Previously known as Elymus cinereus. Sometimes called Great Basin Wildrye.
Basin Wildrye is an unusually large, robust bunchgrass averaging 2 to 5 feet tall. Under irrigation some varieties can grow up to 8 feet tall. It starts growth in early spring, the seeds mature by August. It is noted for its deep blue-green color.
Basin wildrye is native to Utah and grows on riverbanks, in ravines, on moist or dry slopes, and on plains at elevations from 4500 on up to the steep mountain slopes at 10,000 feet elevation. It is adapted to areas with 15 to 25 inches of annual precipitation, and is usually found on sites where extra moisture is available, such as riparian sites or ponds. It is adapted to a wide range of soils from clay and silty soils in the deserts to coarse textured, gravelly, and stony soils. It does well in moderately saline soils.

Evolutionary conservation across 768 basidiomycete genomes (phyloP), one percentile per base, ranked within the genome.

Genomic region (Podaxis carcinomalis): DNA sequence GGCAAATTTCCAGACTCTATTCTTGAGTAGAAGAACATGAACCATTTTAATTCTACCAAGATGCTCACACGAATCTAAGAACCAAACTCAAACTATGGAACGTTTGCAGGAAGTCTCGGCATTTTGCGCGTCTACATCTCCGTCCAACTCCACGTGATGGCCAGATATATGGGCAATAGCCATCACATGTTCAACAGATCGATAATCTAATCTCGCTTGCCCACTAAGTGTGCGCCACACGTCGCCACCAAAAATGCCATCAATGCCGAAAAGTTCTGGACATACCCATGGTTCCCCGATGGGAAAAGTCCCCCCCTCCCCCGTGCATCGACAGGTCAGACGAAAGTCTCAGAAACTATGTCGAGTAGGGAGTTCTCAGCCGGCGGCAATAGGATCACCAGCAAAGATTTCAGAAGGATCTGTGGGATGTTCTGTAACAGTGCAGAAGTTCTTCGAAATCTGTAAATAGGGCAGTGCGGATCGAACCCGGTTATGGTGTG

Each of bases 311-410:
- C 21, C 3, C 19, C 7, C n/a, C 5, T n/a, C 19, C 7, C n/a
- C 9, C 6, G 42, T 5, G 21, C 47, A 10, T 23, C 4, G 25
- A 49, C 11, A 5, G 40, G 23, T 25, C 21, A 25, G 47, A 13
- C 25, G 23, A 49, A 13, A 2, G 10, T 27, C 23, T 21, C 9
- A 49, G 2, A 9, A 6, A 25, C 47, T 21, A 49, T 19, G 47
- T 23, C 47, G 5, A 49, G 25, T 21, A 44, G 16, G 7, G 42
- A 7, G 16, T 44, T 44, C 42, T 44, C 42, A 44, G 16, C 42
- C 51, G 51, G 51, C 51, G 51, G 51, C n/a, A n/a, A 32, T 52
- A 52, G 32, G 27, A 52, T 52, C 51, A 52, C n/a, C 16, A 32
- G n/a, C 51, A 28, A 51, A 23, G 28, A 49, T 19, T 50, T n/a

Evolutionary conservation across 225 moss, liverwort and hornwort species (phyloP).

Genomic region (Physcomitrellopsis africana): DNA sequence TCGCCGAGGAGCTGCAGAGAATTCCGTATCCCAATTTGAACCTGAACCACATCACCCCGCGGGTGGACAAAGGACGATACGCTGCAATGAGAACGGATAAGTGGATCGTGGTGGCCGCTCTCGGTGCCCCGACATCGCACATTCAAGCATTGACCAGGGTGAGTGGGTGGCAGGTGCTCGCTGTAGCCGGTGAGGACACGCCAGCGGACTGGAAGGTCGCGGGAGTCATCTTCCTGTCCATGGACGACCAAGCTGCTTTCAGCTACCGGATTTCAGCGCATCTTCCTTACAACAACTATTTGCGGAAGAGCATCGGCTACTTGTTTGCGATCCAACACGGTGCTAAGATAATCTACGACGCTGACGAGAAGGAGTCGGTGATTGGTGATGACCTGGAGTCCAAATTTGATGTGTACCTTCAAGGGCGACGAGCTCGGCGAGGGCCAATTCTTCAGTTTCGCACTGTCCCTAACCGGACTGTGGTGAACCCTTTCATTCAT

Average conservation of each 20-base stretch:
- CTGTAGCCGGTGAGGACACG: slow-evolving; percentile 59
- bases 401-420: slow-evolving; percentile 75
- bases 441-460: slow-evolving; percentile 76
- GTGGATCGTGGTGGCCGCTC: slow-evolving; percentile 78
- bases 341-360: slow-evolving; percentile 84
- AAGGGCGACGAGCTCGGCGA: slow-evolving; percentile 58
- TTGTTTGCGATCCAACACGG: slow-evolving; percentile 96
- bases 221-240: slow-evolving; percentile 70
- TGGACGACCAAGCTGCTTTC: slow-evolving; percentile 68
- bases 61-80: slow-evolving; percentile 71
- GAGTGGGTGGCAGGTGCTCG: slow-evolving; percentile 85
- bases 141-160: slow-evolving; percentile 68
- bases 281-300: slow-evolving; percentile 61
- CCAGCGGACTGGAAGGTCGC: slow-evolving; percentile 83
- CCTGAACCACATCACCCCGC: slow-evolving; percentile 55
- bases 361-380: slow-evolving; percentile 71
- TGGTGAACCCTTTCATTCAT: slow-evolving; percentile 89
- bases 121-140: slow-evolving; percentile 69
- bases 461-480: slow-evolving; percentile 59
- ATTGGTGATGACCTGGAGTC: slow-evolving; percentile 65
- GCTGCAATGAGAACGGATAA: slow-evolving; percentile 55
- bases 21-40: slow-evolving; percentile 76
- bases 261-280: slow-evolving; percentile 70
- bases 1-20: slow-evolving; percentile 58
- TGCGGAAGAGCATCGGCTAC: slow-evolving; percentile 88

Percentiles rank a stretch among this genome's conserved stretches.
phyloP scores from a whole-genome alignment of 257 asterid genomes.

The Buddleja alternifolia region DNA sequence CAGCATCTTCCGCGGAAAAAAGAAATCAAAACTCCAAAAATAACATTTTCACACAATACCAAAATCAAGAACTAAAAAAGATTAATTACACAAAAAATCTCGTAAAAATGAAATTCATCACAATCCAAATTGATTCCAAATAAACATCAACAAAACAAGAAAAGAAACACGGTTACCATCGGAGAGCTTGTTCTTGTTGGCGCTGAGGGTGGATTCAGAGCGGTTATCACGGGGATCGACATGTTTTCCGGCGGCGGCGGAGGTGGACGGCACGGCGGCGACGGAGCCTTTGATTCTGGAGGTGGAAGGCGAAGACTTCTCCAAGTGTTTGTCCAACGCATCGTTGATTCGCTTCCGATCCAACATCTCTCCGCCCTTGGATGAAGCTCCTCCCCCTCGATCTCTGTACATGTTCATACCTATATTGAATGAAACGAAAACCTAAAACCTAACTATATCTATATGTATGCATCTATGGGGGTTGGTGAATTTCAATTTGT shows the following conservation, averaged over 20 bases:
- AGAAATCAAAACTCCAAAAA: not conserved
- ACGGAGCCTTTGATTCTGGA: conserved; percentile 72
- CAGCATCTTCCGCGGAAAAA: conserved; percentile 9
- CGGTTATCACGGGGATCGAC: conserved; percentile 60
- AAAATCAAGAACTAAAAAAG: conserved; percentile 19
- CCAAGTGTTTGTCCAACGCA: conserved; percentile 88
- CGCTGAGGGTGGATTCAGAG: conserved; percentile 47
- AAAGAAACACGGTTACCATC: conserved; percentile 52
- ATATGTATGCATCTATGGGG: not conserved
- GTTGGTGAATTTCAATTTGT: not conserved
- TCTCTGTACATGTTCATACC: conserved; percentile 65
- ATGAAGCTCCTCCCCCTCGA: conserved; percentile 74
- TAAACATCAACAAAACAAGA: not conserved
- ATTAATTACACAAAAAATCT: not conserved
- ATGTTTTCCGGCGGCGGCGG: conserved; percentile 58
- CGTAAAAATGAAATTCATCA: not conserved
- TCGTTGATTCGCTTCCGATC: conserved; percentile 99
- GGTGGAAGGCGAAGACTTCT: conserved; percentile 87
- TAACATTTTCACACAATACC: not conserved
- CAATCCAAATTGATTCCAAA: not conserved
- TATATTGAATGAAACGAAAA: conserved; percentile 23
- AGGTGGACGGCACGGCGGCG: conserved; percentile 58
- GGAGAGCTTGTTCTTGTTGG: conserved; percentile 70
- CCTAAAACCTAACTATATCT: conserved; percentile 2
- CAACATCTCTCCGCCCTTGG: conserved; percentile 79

Basin wildrye is quite fire tolerant. It recovers well, especially if associated shrubs have been killed. It is not tolerant of heavy grazing, due to the high position of the growth buds (4 to 6 inches above the soil). Basin wildrye is highly palatable to elk in spring and summer, and highly palatable to mule deer in spring. It provides important cover and winter forage for elk and deer. It also provides habitat for upland game birds and food for songbirds and small mammals.
Basin wildrye provides excellent surface erosion control and soil stabilization and can be a valuable restoration species wherever moisture is adequate. It can be hard to establish due to a lack of highly germinable seed.
Magnar, Trailhead and VNS are available.